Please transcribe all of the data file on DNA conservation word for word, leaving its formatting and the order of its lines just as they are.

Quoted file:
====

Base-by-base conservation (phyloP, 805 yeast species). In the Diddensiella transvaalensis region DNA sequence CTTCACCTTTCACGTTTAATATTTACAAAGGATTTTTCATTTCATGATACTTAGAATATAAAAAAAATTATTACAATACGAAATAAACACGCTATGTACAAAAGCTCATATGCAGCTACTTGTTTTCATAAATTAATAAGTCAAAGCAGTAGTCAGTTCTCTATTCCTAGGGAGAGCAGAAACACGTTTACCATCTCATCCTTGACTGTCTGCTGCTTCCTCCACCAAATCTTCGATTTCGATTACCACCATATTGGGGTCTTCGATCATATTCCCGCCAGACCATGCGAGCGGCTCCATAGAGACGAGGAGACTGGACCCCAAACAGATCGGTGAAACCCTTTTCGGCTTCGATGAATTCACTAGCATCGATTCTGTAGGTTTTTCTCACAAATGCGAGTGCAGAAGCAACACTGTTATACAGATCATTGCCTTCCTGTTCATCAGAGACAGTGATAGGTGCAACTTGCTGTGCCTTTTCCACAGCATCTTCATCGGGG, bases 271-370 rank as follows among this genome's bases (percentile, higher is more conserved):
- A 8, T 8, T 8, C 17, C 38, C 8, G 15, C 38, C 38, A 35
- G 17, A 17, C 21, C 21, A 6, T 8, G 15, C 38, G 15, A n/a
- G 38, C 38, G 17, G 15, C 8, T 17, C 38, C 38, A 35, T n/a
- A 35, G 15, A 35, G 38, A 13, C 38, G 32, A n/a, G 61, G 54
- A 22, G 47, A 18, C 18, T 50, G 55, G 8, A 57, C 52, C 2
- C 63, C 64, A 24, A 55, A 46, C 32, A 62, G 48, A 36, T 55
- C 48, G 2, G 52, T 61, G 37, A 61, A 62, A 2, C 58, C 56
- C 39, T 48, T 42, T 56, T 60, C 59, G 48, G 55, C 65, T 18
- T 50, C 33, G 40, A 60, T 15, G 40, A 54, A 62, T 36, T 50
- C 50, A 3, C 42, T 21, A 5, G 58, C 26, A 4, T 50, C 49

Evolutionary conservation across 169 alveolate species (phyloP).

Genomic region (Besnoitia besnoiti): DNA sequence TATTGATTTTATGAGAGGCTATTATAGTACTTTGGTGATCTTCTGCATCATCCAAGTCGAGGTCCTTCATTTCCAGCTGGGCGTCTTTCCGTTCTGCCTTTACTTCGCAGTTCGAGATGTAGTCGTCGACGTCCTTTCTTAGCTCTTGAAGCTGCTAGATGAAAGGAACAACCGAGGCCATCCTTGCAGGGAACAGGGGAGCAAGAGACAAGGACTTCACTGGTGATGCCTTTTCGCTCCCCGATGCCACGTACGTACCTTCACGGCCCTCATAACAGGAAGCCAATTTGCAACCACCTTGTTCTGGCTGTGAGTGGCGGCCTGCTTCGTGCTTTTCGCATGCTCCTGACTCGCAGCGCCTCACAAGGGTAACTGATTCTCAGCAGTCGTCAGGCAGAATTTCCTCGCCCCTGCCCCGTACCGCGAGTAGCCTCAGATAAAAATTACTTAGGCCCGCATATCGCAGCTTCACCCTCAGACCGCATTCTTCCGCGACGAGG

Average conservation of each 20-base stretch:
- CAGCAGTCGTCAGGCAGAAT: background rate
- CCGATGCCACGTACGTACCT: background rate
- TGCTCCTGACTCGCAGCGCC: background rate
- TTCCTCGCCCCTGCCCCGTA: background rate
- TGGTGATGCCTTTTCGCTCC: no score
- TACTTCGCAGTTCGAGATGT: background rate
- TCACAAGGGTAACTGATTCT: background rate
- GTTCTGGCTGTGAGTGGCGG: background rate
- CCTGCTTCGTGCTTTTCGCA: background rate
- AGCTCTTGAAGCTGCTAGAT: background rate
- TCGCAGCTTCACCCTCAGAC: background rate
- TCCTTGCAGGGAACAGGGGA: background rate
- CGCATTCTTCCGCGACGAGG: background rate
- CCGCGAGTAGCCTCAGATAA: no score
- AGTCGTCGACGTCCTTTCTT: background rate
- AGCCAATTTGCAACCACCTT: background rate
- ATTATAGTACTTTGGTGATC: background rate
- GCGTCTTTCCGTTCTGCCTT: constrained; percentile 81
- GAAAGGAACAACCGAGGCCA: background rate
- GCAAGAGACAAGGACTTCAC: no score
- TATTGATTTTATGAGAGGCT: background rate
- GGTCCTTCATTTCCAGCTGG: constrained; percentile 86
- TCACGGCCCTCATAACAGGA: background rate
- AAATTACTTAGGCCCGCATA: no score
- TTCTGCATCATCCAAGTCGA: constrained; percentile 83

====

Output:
Base-by-base conservation (phyloP, 805 yeast species). In the Diddensiella transvaalensis region DNA sequence CTTCACCTTTCACGTTTAATATTTACAAAGGATTTTTCATTTCATGATACTTAGAATATAAAAAAAATTATTACAATACGAAATAAACACGCTATGTACAAAAGCTCATATGCAGCTACTTGTTTTCATAAATTAATAAGTCAAAGCAGTAGTCAGTTCTCTATTCCTAGGGAGAGCAGAAACACGTTTACCATCTCATCCTTGACTGTCTGCTGCTTCCTCCACCAAATCTTCGATTTCGATTACCACCATATTGGGGTCTTCGATCATATTCCCGCCAGACCATGCGAGCGGCTCCATAGAGACGAGGAGACTGGACCCCAAACAGATCGGTGAAACCCTTTTCGGCTTCGATGAATTCACTAGCATCGATTCTGTAGGTTTTTCTCACAAATGCGAGTGCAGAAGCAACACTGTTATACAGATCATTGCCTTCCTGTTCATCAGAGACAGTGATAGGTGCAACTTGCTGTGCCTTTTCCACAGCATCTTCATCGGGG, bases 271-370 rank as follows among this genome's bases (percentile, higher is more conserved):
- A 8, T 8, T 8, C 17, C 38, C 8, G 15, C 38, C 38, A 35
- G 17, A 17, C 21, C 21, A 6, T 8, G 15, C 38, G 15, A n/a
- G 38, C 38, G 17, G 15, C 8, T 17, C 38, C 38, A 35, T n/a
- A 35, G 15, A 35, G 38, A 13, C 38, G 32, A n/a, G 61, G 54
- A 22, G 47, A 18, C 18, T 50, G 55, G 8, A 57, C 52, C 2
- C 63, C 64, A 24, A 55, A 46, C 32, A 62, G 48, A 36, T 55
- C 48, G 2, G 52, T 61, G 37, A 61, A 62, A 2, C 58, C 56
- C 39, T 48, T 42, T 56, T 60, C 59, G 48, G 55, C 65, T 18
- T 50, C 33, G 40, A 60, T 15, G 40, A 54, A 62, T 36, T 50
- C 50, A 3, C 42, T 21, A 5, G 58, C 26, A 4, T 50, C 49

Evolutionary conservation across 169 alveolate species (phyloP).

Genomic region (Besnoitia besnoiti): DNA sequence TATTGATTTTATGAGAGGCTATTATAGTACTTTGGTGATCTTCTGCATCATCCAAGTCGAGGTCCTTCATTTCCAGCTGGGCGTCTTTCCGTTCTGCCTTTACTTCGCAGTTCGAGATGTAGTCGTCGACGTCCTTTCTTAGCTCTTGAAGCTGCTAGATGAAAGGAACAACCGAGGCCATCCTTGCAGGGAACAGGGGAGCAAGAGACAAGGACTTCACTGGTGATGCCTTTTCGCTCCCCGATGCCACGTACGTACCTTCACGGCCCTCATAACAGGAAGCCAATTTGCAACCACCTTGTTCTGGCTGTGAGTGGCGGCCTGCTTCGTGCTTTTCGCATGCTCCTGACTCGCAGCGCCTCACAAGGGTAACTGATTCTCAGCAGTCGTCAGGCAGAATTTCCTCGCCCCTGCCCCGTACCGCGAGTAGCCTCAGATAAAAATTACTTAGGCCCGCATATCGCAGCTTCACCCTCAGACCGCATTCTTCCGCGACGAGG

Average conservation of each 20-base stretch:
- CAGCAGTCGTCAGGCAGAAT: background rate
- CCGATGCCACGTACGTACCT: background rate
- TGCTCCTGACTCGCAGCGCC: background rate
- TTCCTCGCCCCTGCCCCGTA: background rate
- TGGTGATGCCTTTTCGCTCC: no score
- TACTTCGCAGTTCGAGATGT: background rate
- TCACAAGGGTAACTGATTCT: background rate
- GTTCTGGCTGTGAGTGGCGG: background rate
- CCTGCTTCGTGCTTTTCGCA: background rate
- AGCTCTTGAAGCTGCTAGAT: background rate
- TCGCAGCTTCACCCTCAGAC: background rate
- TCCTTGCAGGGAACAGGGGA: background rate
- CGCATTCTTCCGCGACGAGG: background rate
- CCGCGAGTAGCCTCAGATAA: no score
- AGTCGTCGACGTCCTTTCTT: background rate
- AGCCAATTTGCAACCACCTT: background rate
- ATTATAGTACTTTGGTGATC: background rate
- GCGTCTTTCCGTTCTGCCTT: constrained; percentile 81
- GAAAGGAACAACCGAGGCCA: background rate
- GCAAGAGACAAGGACTTCAC: no score
- TATTGATTTTATGAGAGGCT: background rate
- GGTCCTTCATTTCCAGCTGG: constrained; percentile 86
- TCACGGCCCTCATAACAGGA: background rate
- AAATTACTTAGGCCCGCATA: no score
- TTCTGCATCATCCAAGTCGA: constrained; percentile 83